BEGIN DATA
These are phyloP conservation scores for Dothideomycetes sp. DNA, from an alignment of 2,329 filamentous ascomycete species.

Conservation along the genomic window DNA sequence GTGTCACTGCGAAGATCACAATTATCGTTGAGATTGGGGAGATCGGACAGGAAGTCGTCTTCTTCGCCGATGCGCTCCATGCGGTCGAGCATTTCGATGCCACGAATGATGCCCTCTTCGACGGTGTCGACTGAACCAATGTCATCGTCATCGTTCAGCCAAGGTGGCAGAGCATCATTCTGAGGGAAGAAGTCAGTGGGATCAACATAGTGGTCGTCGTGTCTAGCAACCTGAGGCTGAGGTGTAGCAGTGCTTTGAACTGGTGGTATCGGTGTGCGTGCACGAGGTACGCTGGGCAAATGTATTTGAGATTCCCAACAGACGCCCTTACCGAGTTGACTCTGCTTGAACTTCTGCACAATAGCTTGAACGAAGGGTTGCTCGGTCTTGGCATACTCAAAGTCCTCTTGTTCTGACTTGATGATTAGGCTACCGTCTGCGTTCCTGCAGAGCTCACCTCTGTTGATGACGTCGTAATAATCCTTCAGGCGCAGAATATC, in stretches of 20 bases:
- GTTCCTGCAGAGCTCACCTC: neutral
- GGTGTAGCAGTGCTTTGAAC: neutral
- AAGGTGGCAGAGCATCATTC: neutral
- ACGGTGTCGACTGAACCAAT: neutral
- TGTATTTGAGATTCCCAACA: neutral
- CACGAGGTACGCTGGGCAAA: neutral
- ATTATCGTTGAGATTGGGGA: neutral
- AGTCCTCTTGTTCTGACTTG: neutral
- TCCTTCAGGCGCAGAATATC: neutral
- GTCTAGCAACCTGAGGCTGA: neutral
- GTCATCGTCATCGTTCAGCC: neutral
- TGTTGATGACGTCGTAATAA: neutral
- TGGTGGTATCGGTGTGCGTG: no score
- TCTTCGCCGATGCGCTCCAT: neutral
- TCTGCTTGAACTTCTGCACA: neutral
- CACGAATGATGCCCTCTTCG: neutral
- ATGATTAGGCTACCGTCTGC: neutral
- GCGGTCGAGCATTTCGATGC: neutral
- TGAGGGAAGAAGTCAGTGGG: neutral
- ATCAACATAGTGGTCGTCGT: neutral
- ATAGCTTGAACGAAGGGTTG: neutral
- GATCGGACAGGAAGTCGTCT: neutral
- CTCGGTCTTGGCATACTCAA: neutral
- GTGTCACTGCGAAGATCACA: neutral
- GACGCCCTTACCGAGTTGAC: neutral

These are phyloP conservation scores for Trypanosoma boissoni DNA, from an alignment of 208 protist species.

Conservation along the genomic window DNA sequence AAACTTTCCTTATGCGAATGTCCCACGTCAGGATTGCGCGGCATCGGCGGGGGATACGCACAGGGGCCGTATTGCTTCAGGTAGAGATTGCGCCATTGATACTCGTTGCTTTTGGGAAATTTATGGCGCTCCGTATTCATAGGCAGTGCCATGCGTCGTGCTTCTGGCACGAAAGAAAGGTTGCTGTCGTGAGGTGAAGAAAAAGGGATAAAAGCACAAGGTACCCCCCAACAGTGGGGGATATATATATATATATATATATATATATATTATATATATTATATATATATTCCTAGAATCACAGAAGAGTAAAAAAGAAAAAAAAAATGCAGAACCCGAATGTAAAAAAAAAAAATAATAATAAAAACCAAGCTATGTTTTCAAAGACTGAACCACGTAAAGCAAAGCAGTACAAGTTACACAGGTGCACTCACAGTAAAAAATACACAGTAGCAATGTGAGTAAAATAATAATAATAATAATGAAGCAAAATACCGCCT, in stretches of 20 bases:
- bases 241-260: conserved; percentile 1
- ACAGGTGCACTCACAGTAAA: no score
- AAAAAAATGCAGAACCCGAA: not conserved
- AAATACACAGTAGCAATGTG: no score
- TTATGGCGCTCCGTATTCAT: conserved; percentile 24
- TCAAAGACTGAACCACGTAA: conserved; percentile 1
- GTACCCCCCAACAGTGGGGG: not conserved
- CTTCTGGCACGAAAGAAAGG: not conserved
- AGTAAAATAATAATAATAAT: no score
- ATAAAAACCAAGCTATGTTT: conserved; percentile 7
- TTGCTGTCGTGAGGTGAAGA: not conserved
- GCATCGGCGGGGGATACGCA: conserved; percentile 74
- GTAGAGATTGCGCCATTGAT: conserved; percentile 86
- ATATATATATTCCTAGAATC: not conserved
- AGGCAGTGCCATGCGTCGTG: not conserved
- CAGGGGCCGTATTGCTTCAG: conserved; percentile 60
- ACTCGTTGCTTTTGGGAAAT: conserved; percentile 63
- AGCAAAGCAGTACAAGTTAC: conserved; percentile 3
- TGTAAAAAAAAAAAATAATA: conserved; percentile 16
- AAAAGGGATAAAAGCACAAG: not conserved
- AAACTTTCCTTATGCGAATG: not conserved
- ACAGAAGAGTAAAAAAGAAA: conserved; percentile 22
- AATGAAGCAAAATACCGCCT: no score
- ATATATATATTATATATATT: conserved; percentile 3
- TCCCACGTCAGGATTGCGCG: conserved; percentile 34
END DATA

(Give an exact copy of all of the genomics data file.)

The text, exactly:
These are phyloP conservation scores for Dothideomycetes sp. DNA, from an alignment of 2,329 filamentous ascomycete species.

Conservation along the genomic window DNA sequence GTGTCACTGCGAAGATCACAATTATCGTTGAGATTGGGGAGATCGGACAGGAAGTCGTCTTCTTCGCCGATGCGCTCCATGCGGTCGAGCATTTCGATGCCACGAATGATGCCCTCTTCGACGGTGTCGACTGAACCAATGTCATCGTCATCGTTCAGCCAAGGTGGCAGAGCATCATTCTGAGGGAAGAAGTCAGTGGGATCAACATAGTGGTCGTCGTGTCTAGCAACCTGAGGCTGAGGTGTAGCAGTGCTTTGAACTGGTGGTATCGGTGTGCGTGCACGAGGTACGCTGGGCAAATGTATTTGAGATTCCCAACAGACGCCCTTACCGAGTTGACTCTGCTTGAACTTCTGCACAATAGCTTGAACGAAGGGTTGCTCGGTCTTGGCATACTCAAAGTCCTCTTGTTCTGACTTGATGATTAGGCTACCGTCTGCGTTCCTGCAGAGCTCACCTCTGTTGATGACGTCGTAATAATCCTTCAGGCGCAGAATATC, in stretches of 20 bases:
- GTTCCTGCAGAGCTCACCTC: neutral
- GGTGTAGCAGTGCTTTGAAC: neutral
- AAGGTGGCAGAGCATCATTC: neutral
- ACGGTGTCGACTGAACCAAT: neutral
- TGTATTTGAGATTCCCAACA: neutral
- CACGAGGTACGCTGGGCAAA: neutral
- ATTATCGTTGAGATTGGGGA: neutral
- AGTCCTCTTGTTCTGACTTG: neutral
- TCCTTCAGGCGCAGAATATC: neutral
- GTCTAGCAACCTGAGGCTGA: neutral
- GTCATCGTCATCGTTCAGCC: neutral
- TGTTGATGACGTCGTAATAA: neutral
- TGGTGGTATCGGTGTGCGTG: no score
- TCTTCGCCGATGCGCTCCAT: neutral
- TCTGCTTGAACTTCTGCACA: neutral
- CACGAATGATGCCCTCTTCG: neutral
- ATGATTAGGCTACCGTCTGC: neutral
- GCGGTCGAGCATTTCGATGC: neutral
- TGAGGGAAGAAGTCAGTGGG: neutral
- ATCAACATAGTGGTCGTCGT: neutral
- ATAGCTTGAACGAAGGGTTG: neutral
- GATCGGACAGGAAGTCGTCT: neutral
- CTCGGTCTTGGCATACTCAA: neutral
- GTGTCACTGCGAAGATCACA: neutral
- GACGCCCTTACCGAGTTGAC: neutral

These are phyloP conservation scores for Trypanosoma boissoni DNA, from an alignment of 208 protist species.

Conservation along the genomic window DNA sequence AAACTTTCCTTATGCGAATGTCCCACGTCAGGATTGCGCGGCATCGGCGGGGGATACGCACAGGGGCCGTATTGCTTCAGGTAGAGATTGCGCCATTGATACTCGTTGCTTTTGGGAAATTTATGGCGCTCCGTATTCATAGGCAGTGCCATGCGTCGTGCTTCTGGCACGAAAGAAAGGTTGCTGTCGTGAGGTGAAGAAAAAGGGATAAAAGCACAAGGTACCCCCCAACAGTGGGGGATATATATATATATATATATATATATATATTATATATATTATATATATATTCCTAGAATCACAGAAGAGTAAAAAAGAAAAAAAAAATGCAGAACCCGAATGTAAAAAAAAAAAATAATAATAAAAACCAAGCTATGTTTTCAAAGACTGAACCACGTAAAGCAAAGCAGTACAAGTTACACAGGTGCACTCACAGTAAAAAATACACAGTAGCAATGTGAGTAAAATAATAATAATAATAATGAAGCAAAATACCGCCT, in stretches of 20 bases:
- bases 241-260: conserved; percentile 1
- ACAGGTGCACTCACAGTAAA: no score
- AAAAAAATGCAGAACCCGAA: not conserved
- AAATACACAGTAGCAATGTG: no score
- TTATGGCGCTCCGTATTCAT: conserved; percentile 24
- TCAAAGACTGAACCACGTAA: conserved; percentile 1
- GTACCCCCCAACAGTGGGGG: not conserved
- CTTCTGGCACGAAAGAAAGG: not conserved
- AGTAAAATAATAATAATAAT: no score
- ATAAAAACCAAGCTATGTTT: conserved; percentile 7
- TTGCTGTCGTGAGGTGAAGA: not conserved
- GCATCGGCGGGGGATACGCA: conserved; percentile 74
- GTAGAGATTGCGCCATTGAT: conserved; percentile 86
- ATATATATATTCCTAGAATC: not conserved
- AGGCAGTGCCATGCGTCGTG: not conserved
- CAGGGGCCGTATTGCTTCAG: conserved; percentile 60
- ACTCGTTGCTTTTGGGAAAT: conserved; percentile 63
- AGCAAAGCAGTACAAGTTAC: conserved; percentile 3
- TGTAAAAAAAAAAAATAATA: conserved; percentile 16
- AAAAGGGATAAAAGCACAAG: not conserved
- AAACTTTCCTTATGCGAATG: not conserved
- ACAGAAGAGTAAAAAAGAAA: conserved; percentile 22
- AATGAAGCAAAATACCGCCT: no score
- ATATATATATTATATATATT: conserved; percentile 3
- TCCCACGTCAGGATTGCGCG: conserved; percentile 34